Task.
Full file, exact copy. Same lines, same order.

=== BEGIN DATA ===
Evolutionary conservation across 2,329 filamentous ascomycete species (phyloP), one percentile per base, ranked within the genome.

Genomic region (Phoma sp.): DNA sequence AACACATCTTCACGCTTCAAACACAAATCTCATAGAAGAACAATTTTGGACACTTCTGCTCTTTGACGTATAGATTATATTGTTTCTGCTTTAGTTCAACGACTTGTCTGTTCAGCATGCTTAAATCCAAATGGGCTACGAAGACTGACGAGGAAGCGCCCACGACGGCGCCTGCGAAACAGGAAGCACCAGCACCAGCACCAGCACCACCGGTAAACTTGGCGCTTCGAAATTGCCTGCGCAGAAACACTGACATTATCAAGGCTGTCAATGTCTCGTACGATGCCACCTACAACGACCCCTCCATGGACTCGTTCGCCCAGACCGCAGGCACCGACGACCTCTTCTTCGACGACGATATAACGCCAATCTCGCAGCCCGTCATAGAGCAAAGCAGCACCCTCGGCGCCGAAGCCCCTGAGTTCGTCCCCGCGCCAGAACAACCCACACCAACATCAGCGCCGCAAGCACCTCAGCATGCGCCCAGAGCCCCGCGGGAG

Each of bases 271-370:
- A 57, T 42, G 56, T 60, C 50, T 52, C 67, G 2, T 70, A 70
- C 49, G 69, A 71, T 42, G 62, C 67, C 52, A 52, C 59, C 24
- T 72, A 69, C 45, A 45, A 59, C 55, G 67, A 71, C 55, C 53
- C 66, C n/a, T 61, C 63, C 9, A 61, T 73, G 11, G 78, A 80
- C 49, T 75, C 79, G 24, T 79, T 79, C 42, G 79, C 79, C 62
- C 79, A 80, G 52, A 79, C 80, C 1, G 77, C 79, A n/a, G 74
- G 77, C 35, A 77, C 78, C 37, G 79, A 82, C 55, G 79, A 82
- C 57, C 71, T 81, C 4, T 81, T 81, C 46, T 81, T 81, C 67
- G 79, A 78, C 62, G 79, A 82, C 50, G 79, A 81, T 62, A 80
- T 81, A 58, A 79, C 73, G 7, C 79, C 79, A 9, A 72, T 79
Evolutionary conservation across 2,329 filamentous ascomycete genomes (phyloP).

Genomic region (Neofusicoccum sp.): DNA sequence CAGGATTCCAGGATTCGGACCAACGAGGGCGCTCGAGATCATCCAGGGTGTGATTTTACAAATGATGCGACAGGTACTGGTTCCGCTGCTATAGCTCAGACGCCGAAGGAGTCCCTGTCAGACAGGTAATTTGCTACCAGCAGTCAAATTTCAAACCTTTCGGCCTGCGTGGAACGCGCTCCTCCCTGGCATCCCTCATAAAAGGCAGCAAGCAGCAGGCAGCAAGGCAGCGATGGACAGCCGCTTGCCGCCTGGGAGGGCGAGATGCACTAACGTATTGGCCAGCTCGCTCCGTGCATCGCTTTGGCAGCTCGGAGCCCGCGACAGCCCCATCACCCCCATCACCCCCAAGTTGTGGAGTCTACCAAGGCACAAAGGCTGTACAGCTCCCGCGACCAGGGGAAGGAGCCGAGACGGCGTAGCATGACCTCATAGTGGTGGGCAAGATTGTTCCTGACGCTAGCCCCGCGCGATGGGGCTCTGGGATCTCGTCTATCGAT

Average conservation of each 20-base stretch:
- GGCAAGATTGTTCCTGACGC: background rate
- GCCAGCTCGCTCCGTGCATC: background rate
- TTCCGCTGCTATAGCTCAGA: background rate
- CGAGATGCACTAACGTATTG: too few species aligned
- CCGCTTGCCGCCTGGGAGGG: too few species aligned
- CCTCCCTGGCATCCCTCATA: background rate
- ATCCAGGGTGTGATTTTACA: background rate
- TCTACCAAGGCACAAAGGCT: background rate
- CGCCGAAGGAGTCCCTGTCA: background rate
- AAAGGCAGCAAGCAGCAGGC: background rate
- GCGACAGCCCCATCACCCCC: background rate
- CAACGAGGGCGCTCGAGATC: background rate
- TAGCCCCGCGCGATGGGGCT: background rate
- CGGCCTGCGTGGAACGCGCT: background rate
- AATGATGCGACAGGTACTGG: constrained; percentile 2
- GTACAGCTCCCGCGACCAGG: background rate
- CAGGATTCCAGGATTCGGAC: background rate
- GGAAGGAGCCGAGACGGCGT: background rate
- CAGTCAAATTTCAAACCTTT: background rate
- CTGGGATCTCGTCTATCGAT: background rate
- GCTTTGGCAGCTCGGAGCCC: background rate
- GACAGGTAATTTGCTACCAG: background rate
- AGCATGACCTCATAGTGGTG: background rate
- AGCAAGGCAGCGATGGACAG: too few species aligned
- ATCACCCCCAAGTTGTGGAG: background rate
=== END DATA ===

Evolutionary conservation across 2,329 filamentous ascomycete species (phyloP), one percentile per base, ranked within the genome.

Genomic region (Phoma sp.): DNA sequence AACACATCTTCACGCTTCAAACACAAATCTCATAGAAGAACAATTTTGGACACTTCTGCTCTTTGACGTATAGATTATATTGTTTCTGCTTTAGTTCAACGACTTGTCTGTTCAGCATGCTTAAATCCAAATGGGCTACGAAGACTGACGAGGAAGCGCCCACGACGGCGCCTGCGAAACAGGAAGCACCAGCACCAGCACCAGCACCACCGGTAAACTTGGCGCTTCGAAATTGCCTGCGCAGAAACACTGACATTATCAAGGCTGTCAATGTCTCGTACGATGCCACCTACAACGACCCCTCCATGGACTCGTTCGCCCAGACCGCAGGCACCGACGACCTCTTCTTCGACGACGATATAACGCCAATCTCGCAGCCCGTCATAGAGCAAAGCAGCACCCTCGGCGCCGAAGCCCCTGAGTTCGTCCCCGCGCCAGAACAACCCACACCAACATCAGCGCCGCAAGCACCTCAGCATGCGCCCAGAGCCCCGCGGGAG

Each of bases 271-370:
- A 57, T 42, G 56, T 60, C 50, T 52, C 67, G 2, T 70, A 70
- C 49, G 69, A 71, T 42, G 62, C 67, C 52, A 52, C 59, C 24
- T 72, A 69, C 45, A 45, A 59, C 55, G 67, A 71, C 55, C 53
- C 66, C n/a, T 61, C 63, C 9, A 61, T 73, G 11, G 78, A 80
- C 49, T 75, C 79, G 24, T 79, T 79, C 42, G 79, C 79, C 62
- C 79, A 80, G 52, A 79, C 80, C 1, G 77, C 79, A n/a, G 74
- G 77, C 35, A 77, C 78, C 37, G 79, A 82, C 55, G 79, A 82
- C 57, C 71, T 81, C 4, T 81, T 81, C 46, T 81, T 81, C 67
- G 79, A 78, C 62, G 79, A 82, C 50, G 79, A 81, T 62, A 80
- T 81, A 58, A 79, C 73, G 7, C 79, C 79, A 9, A 72, T 79
Evolutionary conservation across 2,329 filamentous ascomycete genomes (phyloP).

Genomic region (Neofusicoccum sp.): DNA sequence CAGGATTCCAGGATTCGGACCAACGAGGGCGCTCGAGATCATCCAGGGTGTGATTTTACAAATGATGCGACAGGTACTGGTTCCGCTGCTATAGCTCAGACGCCGAAGGAGTCCCTGTCAGACAGGTAATTTGCTACCAGCAGTCAAATTTCAAACCTTTCGGCCTGCGTGGAACGCGCTCCTCCCTGGCATCCCTCATAAAAGGCAGCAAGCAGCAGGCAGCAAGGCAGCGATGGACAGCCGCTTGCCGCCTGGGAGGGCGAGATGCACTAACGTATTGGCCAGCTCGCTCCGTGCATCGCTTTGGCAGCTCGGAGCCCGCGACAGCCCCATCACCCCCATCACCCCCAAGTTGTGGAGTCTACCAAGGCACAAAGGCTGTACAGCTCCCGCGACCAGGGGAAGGAGCCGAGACGGCGTAGCATGACCTCATAGTGGTGGGCAAGATTGTTCCTGACGCTAGCCCCGCGCGATGGGGCTCTGGGATCTCGTCTATCGAT

Average conservation of each 20-base stretch:
- GGCAAGATTGTTCCTGACGC: background rate
- GCCAGCTCGCTCCGTGCATC: background rate
- TTCCGCTGCTATAGCTCAGA: background rate
- CGAGATGCACTAACGTATTG: too few species aligned
- CCGCTTGCCGCCTGGGAGGG: too few species aligned
- CCTCCCTGGCATCCCTCATA: background rate
- ATCCAGGGTGTGATTTTACA: background rate
- TCTACCAAGGCACAAAGGCT: background rate
- CGCCGAAGGAGTCCCTGTCA: background rate
- AAAGGCAGCAAGCAGCAGGC: background rate
- GCGACAGCCCCATCACCCCC: background rate
- CAACGAGGGCGCTCGAGATC: background rate
- TAGCCCCGCGCGATGGGGCT: background rate
- CGGCCTGCGTGGAACGCGCT: background rate
- AATGATGCGACAGGTACTGG: constrained; percentile 2
- GTACAGCTCCCGCGACCAGG: background rate
- CAGGATTCCAGGATTCGGAC: background rate
- GGAAGGAGCCGAGACGGCGT: background rate
- CAGTCAAATTTCAAACCTTT: background rate
- CTGGGATCTCGTCTATCGAT: background rate
- GCTTTGGCAGCTCGGAGCCC: background rate
- GACAGGTAATTTGCTACCAG: background rate
- AGCATGACCTCATAGTGGTG: background rate
- AGCAAGGCAGCGATGGACAG: too few species aligned
- ATCACCCCCAAGTTGTGGAG: background rate